Quoting the release notes:
At a high level, the breaking changes in this release fix some long-standing issues with the design of esbuild's incremental, watch, and serve APIs. This release also introduces some exciting new features such as live reloading. In detail:
- Move everything related to incremental builds to a new
- Allow using
- Support “live reloading” through server-sent events
- Add built-in support for HTTPS
- Better support copying
index.html into the output directory
The Turbopack vision
- Turbopack’s alpha is purpose-built with improving the developer experience for
next dev. Once we’ve reached feature parity with the Next.js 13 dev server, we’ll use
next build to work on building for production.
- In the future, we will support other frameworks so developers everywhere can enjoy the Turboverse using a plug-in architecture.
- Improving developer insights are also on the roadmap for Turbo, allowing you to create statistical summaries about your build, lint to point you to build optimization opportunities, and analyzers to give you deeper insights.
ESLint’s 2022 year in review
- Website redesign
- Preview release of the new configuration system
- Updates to support ES2022
- Project kickoffs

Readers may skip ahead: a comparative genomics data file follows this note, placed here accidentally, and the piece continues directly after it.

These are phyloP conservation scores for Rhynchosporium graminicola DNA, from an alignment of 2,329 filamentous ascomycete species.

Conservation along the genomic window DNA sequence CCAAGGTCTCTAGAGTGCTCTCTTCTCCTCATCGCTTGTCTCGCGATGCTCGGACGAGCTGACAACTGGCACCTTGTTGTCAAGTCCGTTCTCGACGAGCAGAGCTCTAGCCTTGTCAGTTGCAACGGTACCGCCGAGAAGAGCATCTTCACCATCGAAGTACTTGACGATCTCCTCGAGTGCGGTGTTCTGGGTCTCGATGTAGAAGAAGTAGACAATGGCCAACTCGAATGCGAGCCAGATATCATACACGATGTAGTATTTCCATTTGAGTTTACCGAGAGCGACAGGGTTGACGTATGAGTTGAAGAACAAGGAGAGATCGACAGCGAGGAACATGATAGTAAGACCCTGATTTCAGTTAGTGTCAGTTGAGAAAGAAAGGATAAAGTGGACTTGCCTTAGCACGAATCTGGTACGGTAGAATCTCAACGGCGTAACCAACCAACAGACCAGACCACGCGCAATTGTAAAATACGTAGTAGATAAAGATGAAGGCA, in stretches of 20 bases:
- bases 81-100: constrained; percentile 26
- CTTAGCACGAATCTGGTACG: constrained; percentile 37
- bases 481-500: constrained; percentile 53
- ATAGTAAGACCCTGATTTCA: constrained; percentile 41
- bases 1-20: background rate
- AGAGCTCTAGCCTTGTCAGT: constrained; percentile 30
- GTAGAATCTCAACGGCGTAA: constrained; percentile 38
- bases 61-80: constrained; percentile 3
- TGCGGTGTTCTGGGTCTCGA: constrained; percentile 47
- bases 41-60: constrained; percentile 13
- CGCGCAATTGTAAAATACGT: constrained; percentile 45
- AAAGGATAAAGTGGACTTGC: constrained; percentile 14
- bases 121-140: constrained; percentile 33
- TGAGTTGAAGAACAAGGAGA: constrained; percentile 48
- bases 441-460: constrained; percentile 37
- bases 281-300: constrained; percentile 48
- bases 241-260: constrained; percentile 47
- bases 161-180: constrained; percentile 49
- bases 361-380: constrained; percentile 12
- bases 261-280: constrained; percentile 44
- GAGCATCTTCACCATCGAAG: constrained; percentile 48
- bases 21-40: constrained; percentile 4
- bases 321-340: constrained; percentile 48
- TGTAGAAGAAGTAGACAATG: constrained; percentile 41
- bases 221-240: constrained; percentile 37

- Income review
- Expenses review
- Supporting our dependencies and ecosystem
- Looking forward to 2023
The gotcha of unhandled promise rejections
Quoting the blog post:
Once a promise is rejected, you have until just-after the next processing of microtasks to handle that rejection, else it may count as an unhandled rejection (“may”, because there's a little bit of wiggle room with task queuing).
Unhandled rejections are problematic. [They] are a bit like uncaught errors, in that they cause the entire program to exit with an error code in Node and Deno.
This post explains where unhandled rejections can occur and how to prevent them.
Runtime keys: proposal defining standard identifier keys for various runtime environments
[Quoting the proposal:] One example of how these keys may be used (remember, this proposal does not specify how the keys are to be used) is within
package.json files for projects hosted on npm.
package.json file demonstrates a library that exports seperate outputs for Node.js and Deno, as well as specifies which versions of each runtime it supports.
deno are runtime keys.]